apple + pear juice

Juicing is a great way to use up all that delicious summer produce. I haven’t touched our juicer in a while, so I thought I would bring it out and dust it off.

It was also a good upper body workout (he weighs a solid 8 pounds).

If you have a juicier, I would highly recommend using it. Raw juices can be a little intimidating as they aren’t anything like the pasteurized, watered-down store bought versions we are used to. But they taste SO much better and are packed with good-for-you nutrients. However, since they aren’t processed you need to be careful to wash your produce carefully before juicing it. As I discussed in an earlier post, there are a few ways to make sure you wash all the bad bacteria from your produce. And something I recently learned, raw produce is capable of causing various food-borne illnesses. Here’s a list of some of the microbes that various types of produce has been known to carry:
Clostridium botulinum – garlic in oil
E. coli – salad bars, alfalfa and radish sprouts, melons, apple juice
Listeria – cabbage
Salmonella – salad bars, alfalfa and radish sprouts, melons, orange juice, tomatoes
Shigella – parsely, lettuce
Staphylococcus – prepared salads
Vibrio cholerae – fruits and vegetables contaminated by water
Yersinia – sprouts contaminated by water
Cyclospora – berries, lettuce
Hepatitis viruses – strawberries, scallions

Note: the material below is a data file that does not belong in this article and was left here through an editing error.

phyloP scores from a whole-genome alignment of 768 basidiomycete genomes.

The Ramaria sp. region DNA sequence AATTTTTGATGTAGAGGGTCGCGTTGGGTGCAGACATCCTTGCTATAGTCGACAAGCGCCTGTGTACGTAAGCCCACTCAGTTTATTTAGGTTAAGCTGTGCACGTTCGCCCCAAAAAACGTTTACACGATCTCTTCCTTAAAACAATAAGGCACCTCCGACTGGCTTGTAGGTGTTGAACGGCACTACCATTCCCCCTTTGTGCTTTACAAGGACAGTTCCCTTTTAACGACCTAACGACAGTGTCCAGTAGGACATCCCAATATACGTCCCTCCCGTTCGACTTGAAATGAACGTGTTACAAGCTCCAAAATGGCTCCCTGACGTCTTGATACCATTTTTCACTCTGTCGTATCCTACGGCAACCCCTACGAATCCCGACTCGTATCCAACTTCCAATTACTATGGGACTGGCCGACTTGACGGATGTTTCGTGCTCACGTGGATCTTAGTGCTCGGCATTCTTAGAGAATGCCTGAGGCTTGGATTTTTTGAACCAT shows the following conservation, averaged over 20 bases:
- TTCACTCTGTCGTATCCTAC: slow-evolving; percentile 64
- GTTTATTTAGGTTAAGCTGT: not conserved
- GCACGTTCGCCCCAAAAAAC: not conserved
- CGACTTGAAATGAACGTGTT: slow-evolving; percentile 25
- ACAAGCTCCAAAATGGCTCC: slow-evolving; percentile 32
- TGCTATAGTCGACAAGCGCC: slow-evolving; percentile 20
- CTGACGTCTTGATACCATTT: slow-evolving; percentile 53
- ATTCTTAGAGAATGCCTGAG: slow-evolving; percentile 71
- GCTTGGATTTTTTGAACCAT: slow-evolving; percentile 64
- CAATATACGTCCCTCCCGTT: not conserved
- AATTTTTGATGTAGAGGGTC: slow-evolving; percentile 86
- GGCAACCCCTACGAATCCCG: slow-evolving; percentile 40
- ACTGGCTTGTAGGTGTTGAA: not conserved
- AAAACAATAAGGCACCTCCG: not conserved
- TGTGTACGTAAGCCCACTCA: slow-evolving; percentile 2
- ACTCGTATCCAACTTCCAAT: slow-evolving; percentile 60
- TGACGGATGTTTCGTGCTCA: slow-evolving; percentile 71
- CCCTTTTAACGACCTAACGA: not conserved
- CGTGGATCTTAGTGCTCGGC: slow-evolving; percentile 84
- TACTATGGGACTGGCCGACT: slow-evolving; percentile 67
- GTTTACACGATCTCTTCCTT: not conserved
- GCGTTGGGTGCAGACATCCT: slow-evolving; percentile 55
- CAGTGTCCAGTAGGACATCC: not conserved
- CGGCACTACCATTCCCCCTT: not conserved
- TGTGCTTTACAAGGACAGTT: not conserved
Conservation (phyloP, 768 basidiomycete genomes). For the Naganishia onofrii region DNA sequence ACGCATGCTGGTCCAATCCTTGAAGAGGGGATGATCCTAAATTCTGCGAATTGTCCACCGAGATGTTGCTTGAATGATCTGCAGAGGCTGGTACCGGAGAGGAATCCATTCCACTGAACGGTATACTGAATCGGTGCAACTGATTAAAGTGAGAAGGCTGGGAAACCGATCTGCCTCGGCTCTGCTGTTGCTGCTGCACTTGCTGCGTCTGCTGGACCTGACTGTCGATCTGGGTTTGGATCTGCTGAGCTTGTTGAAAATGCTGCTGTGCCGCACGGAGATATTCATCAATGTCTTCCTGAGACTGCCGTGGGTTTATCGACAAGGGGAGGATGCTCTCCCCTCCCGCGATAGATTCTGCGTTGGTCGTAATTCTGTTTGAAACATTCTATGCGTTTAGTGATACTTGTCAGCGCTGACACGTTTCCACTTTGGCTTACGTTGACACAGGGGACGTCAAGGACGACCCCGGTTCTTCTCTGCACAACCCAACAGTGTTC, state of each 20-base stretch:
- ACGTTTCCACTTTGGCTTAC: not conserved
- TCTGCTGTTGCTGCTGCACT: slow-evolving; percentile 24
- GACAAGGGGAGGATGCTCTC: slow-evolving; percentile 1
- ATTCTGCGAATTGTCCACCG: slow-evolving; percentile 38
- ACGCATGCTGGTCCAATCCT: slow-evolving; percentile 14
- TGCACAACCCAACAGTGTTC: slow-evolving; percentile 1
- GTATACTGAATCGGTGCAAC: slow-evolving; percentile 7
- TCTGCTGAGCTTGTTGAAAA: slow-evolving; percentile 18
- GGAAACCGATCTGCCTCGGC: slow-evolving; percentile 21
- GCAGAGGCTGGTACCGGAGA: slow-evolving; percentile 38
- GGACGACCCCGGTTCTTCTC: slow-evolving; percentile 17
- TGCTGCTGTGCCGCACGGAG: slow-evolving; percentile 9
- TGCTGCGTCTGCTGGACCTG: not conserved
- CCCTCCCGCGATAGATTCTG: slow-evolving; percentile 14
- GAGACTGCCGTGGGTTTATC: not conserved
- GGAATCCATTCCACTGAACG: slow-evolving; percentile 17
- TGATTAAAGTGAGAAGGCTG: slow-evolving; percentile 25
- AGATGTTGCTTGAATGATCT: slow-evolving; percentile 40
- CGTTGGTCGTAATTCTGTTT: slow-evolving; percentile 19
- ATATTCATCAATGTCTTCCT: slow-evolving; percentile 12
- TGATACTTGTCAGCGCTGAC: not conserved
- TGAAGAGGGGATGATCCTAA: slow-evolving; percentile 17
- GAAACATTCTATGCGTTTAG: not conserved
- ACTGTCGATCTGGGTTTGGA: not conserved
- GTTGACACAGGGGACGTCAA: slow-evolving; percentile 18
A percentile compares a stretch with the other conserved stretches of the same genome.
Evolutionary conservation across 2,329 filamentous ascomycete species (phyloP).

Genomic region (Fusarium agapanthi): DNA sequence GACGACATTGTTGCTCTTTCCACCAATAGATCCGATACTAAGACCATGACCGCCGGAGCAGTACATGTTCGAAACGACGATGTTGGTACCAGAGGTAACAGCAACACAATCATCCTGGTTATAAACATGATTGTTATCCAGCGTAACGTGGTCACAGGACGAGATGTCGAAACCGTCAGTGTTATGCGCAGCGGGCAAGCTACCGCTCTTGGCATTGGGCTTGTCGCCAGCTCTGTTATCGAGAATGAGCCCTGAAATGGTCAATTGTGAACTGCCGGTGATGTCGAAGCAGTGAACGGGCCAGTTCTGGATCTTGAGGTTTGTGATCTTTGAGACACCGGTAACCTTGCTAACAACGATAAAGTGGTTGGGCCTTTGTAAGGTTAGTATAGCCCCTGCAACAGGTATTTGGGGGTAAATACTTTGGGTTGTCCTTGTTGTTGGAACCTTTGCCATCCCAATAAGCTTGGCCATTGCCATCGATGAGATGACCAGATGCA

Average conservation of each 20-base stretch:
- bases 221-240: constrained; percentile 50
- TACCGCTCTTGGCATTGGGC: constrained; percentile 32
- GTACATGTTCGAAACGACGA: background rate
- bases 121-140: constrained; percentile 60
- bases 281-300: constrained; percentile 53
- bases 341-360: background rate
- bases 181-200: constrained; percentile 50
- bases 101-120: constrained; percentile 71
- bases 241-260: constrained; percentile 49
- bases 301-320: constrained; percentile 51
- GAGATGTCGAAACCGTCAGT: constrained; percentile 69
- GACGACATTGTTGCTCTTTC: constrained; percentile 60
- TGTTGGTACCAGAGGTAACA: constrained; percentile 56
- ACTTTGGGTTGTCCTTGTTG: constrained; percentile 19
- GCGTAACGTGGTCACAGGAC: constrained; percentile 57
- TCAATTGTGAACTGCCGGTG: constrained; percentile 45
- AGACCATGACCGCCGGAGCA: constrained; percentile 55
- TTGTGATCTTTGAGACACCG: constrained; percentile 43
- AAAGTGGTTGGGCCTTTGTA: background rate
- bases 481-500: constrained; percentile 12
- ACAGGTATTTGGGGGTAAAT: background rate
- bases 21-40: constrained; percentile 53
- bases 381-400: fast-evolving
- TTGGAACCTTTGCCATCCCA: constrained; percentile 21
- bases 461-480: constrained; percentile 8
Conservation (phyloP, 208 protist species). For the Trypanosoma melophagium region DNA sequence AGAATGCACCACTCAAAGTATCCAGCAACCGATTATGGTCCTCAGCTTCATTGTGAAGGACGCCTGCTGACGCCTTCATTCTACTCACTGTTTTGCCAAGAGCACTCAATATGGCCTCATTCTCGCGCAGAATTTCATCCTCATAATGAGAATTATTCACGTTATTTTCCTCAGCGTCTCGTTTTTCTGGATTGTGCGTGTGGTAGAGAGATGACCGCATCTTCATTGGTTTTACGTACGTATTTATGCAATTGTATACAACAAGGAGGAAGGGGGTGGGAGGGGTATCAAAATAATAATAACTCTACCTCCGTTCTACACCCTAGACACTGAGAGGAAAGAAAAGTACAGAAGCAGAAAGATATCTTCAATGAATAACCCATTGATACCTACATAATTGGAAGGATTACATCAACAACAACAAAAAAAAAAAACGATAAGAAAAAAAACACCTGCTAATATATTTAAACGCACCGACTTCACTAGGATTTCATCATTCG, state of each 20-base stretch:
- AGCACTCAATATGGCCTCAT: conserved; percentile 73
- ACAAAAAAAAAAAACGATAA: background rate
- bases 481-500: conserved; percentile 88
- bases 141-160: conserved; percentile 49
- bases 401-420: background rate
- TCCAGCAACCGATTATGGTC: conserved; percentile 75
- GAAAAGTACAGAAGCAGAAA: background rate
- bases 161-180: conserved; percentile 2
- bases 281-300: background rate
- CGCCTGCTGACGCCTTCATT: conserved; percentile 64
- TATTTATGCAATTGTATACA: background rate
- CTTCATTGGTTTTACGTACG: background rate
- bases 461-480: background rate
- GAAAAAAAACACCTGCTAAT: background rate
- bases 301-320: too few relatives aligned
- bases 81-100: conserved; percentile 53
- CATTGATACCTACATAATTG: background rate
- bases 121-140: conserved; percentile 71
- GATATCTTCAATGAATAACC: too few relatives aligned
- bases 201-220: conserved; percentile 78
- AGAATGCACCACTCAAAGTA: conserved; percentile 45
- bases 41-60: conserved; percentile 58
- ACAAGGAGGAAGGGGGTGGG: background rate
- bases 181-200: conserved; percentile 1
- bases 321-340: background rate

Source

So how bout a recipe?
Apple-Pear Juice
Serves 1-2
1 apple sliced
2 pears sliced
1/2 lemon (optional)
inch of fresh ginger (optional)
Simply juice all ingredients in your juicer and enjoy!

Juices are mainly composed of the fluid content of fruit and vegetable cells. A juicer separates the solid cell-wall from the fluid, although some of the solid material inevitably ends up in the juice (we call it pulp). Moreover, because raw juices contain the living cells, including oxygen-sensitive particles, fresh juices will change rapidly if not refrigerated. For instance, apples and pears are particularly sensitive to oxygen and will brown when exposed even for a short period of time. This is because plants contain browning enzymes which, when exposed to oxygen, will combine with their phenolic molecules to create a brown area on the produce. Adding lemon to juices is a good way to avoid this as the acidity of the lemon slows the browning enzymes. Refrigeration also works well.
Source

I encourage you to be creative with your juices. I usually cut off stems and thick skins (i.e. the ones on citrus fruits) as my juicer can’t process those very well. Other combos I love are apple-carrot-orange and apple-grapefruit-ginger. Or even just plain, freshly juiced orange juice!

Summer’s sweet nectar!

Lauren

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